Sectors of the economy which were not covered under the Sales and Service Taxes (SST) may now be under the coverage of GST, as it is a broad based tax measure. Unless these things are zero-rated (ie GST is applicable, but at a 0% rate), prices of goods not previously covered under those 2 tax systems will now be affected by the broad based GST and cost more.

    Given the situation of our country where only 20 per cent of households are paying income tax and 80 per cent of households are receiving government handouts in the form of BR1M, coupled with a deeply entrenched and rampant culture of corruption in the government which costs the country tens of billions of ringgit in tax payers’ money, the GST will have a far reaching implication on the purchasing power of the low and middle income groups.

    The question here is what guarantee there is that the money raised from GST will be used to lessen the national deficits and not again lost to corruption?

  4. #4 by undertaker888 on Monday, 28 October 2013 - 8:01 am

    Let’s do a simple math on goods going from the manufacturer to the user. Let’s say there are 4 levels…ie manufacturer-wholesale-distributor-retail-user. A 100rm item by the time it reaches the user based on GST alone (not including profits) will be,
    100+(100×6% + 106×6% + 112.36×6% + 119.10×6%)= 126.25rm

    So this is like 26.25% tax by the time it reaches the user. And this is just cost of goods only, not including the profits added along the way.

    Wow, how do they come to the conclusion we are taxed less? Maybe they will ask us to tighten our belts again while they loosen theirs. The audit general is our witness.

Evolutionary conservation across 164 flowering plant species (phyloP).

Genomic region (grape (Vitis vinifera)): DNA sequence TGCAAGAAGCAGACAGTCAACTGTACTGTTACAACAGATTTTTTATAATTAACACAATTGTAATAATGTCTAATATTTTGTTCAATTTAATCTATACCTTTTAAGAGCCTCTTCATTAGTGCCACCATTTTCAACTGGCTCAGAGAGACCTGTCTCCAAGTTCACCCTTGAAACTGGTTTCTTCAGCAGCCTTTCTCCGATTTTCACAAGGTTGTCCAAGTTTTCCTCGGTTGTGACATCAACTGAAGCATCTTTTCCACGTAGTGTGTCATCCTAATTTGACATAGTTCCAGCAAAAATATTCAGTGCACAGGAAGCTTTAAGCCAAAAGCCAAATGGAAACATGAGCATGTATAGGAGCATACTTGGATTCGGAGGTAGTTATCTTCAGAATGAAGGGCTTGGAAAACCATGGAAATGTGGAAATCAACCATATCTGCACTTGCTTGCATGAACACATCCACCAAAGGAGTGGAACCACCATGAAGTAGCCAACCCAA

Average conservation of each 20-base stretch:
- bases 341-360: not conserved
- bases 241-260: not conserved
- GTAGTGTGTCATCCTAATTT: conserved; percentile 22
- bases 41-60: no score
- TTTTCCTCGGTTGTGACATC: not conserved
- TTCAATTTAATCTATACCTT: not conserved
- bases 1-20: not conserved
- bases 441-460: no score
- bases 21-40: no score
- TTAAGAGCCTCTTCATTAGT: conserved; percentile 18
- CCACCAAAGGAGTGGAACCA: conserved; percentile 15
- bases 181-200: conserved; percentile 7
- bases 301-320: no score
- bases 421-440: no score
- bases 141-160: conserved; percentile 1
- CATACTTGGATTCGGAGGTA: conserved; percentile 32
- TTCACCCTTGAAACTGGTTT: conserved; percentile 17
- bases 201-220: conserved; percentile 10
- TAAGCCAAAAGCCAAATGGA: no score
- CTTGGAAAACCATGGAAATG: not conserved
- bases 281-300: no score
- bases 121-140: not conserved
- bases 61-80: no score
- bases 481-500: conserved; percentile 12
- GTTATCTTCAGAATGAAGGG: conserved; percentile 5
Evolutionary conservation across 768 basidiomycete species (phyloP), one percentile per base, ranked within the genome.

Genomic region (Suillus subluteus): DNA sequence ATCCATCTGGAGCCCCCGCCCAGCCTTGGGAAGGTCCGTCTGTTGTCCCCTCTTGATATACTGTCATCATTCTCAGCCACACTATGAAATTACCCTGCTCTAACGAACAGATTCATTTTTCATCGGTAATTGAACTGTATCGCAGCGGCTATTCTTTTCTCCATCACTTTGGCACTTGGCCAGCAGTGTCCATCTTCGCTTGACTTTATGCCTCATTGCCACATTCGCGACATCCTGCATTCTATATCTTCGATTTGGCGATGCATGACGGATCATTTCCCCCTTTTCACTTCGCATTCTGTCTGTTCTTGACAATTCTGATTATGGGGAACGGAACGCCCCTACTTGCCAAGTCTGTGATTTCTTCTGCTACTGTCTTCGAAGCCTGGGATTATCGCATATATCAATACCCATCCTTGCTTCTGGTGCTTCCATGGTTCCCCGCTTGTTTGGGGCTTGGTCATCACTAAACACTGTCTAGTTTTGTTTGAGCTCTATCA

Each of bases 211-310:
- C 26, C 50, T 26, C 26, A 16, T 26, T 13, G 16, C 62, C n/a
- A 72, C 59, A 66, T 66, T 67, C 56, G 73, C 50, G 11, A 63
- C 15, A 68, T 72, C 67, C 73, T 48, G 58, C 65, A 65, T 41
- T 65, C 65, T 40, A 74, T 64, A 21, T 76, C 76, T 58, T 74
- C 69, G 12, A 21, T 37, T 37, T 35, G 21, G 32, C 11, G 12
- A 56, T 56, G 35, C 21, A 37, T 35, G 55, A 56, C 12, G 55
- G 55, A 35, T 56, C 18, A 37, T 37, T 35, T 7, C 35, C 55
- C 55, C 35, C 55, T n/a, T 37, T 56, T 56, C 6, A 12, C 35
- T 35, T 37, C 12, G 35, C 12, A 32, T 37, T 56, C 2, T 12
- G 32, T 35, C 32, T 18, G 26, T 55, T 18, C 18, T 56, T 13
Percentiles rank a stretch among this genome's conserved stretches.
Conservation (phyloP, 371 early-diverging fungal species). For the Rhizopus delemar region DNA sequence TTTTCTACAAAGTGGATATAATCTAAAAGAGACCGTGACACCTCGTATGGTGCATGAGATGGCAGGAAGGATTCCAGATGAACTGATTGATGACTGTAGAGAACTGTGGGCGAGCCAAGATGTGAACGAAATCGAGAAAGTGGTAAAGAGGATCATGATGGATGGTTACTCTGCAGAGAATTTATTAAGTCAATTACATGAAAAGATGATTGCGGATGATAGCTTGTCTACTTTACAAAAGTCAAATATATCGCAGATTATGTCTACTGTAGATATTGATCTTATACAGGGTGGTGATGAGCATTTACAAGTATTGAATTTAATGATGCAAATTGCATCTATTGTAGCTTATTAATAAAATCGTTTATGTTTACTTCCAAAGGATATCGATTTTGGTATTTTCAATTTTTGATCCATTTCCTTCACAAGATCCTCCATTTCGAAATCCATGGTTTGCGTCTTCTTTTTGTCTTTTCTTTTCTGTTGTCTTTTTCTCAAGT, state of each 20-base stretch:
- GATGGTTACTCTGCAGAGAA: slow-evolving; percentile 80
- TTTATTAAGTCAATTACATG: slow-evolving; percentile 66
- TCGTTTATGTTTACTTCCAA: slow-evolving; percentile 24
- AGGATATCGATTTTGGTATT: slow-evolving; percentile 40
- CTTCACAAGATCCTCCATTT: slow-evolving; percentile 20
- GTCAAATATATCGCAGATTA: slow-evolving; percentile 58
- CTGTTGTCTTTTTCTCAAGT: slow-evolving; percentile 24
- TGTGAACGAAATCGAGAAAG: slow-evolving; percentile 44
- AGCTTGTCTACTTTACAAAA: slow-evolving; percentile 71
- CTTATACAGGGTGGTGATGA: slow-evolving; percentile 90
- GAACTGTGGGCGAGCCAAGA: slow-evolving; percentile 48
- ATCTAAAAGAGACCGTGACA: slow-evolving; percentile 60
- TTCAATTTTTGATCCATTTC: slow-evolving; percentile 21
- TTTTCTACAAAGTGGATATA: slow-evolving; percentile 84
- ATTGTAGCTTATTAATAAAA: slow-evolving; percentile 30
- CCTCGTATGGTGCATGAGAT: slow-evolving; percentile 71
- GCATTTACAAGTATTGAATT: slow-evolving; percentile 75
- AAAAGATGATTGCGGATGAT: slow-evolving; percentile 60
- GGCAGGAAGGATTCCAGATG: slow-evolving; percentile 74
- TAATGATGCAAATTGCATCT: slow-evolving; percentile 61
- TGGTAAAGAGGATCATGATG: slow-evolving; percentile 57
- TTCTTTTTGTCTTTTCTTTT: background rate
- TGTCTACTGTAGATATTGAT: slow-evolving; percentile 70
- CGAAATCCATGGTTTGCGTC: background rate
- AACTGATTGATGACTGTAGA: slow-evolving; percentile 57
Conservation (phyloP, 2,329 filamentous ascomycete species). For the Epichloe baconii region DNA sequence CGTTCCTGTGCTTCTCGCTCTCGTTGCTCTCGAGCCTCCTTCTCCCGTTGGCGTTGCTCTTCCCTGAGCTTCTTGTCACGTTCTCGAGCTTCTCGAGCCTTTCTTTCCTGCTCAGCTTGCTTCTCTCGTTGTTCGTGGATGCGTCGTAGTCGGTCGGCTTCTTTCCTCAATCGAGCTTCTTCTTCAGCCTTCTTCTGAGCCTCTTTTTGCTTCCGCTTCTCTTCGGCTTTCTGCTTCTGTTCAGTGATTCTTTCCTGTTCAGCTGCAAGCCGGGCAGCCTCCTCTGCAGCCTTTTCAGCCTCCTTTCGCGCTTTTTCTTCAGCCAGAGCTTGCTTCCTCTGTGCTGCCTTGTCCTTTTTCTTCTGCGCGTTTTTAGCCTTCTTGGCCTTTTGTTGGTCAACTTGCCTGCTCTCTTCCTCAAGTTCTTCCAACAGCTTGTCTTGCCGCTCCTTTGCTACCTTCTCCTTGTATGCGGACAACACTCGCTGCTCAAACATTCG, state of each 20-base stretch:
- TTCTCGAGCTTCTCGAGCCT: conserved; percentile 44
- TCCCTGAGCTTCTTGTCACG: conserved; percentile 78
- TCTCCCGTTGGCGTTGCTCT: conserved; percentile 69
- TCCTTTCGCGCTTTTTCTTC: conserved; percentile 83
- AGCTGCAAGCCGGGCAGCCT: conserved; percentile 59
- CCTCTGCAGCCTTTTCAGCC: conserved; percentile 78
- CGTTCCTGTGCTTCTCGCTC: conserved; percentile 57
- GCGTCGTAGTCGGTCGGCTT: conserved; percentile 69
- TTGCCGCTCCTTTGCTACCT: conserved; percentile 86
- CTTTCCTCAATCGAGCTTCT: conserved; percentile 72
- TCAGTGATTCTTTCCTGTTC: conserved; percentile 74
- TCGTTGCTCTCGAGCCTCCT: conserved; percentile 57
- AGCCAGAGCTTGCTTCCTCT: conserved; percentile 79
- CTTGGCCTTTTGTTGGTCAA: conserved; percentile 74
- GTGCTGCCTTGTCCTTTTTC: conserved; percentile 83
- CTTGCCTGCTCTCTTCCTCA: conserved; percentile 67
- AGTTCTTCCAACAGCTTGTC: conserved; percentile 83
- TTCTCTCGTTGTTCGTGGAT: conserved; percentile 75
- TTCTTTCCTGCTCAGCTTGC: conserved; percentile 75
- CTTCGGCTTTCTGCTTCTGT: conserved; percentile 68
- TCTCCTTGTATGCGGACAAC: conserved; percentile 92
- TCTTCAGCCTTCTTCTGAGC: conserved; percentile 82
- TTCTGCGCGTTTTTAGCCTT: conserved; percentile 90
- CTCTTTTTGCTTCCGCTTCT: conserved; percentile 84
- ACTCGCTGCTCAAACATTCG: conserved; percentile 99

• #5 by pub on Wednesday, 30 October 2013 - 8:26 pm

      undertaker888 had forgotten to credit the input tax at each stage. Please understand how VAT or GST work before putting misleading opinion on the net.
      Using his example of no profit added along the way, the final price is still 100rm due input tax credit set-off.

  5. #6 by bangkoklane on Monday, 28 October 2013 - 12:00 pm

    Why make things so complicated? Easier to hide abuses? Keep things simple. Spend less, make every dollar of government spending count. Not to worry, as our government continues on its journey of self-destruction, all we have to do is wait. We do not even have to campaign. By the next GE bye-bye BUMNO/UMNO Baru/UMNOB-BN…

  6. #7 by Sallang on Tuesday, 11 February 2014 - 12:48 pm

    Apology. I do not know where to post this, as a community service.
    Please be informed that, if you ever visit Seremban, the parking meter have been adjusted such that, 30 sen is the minimum, in order to activate the meter.
    In the past, you can put 10sen for 10 minutes, 20sen for 20 mins. of parking. Now minimum is 30sen, when the meter is at ‘O’.
    So do not think the meter is out of order, and you are fine, because you will be fined!
    Actually, the town council has increase the parking charges to minimum 30sen.
    Its very unfair to the unknowing public, and visitors from outside Seremban.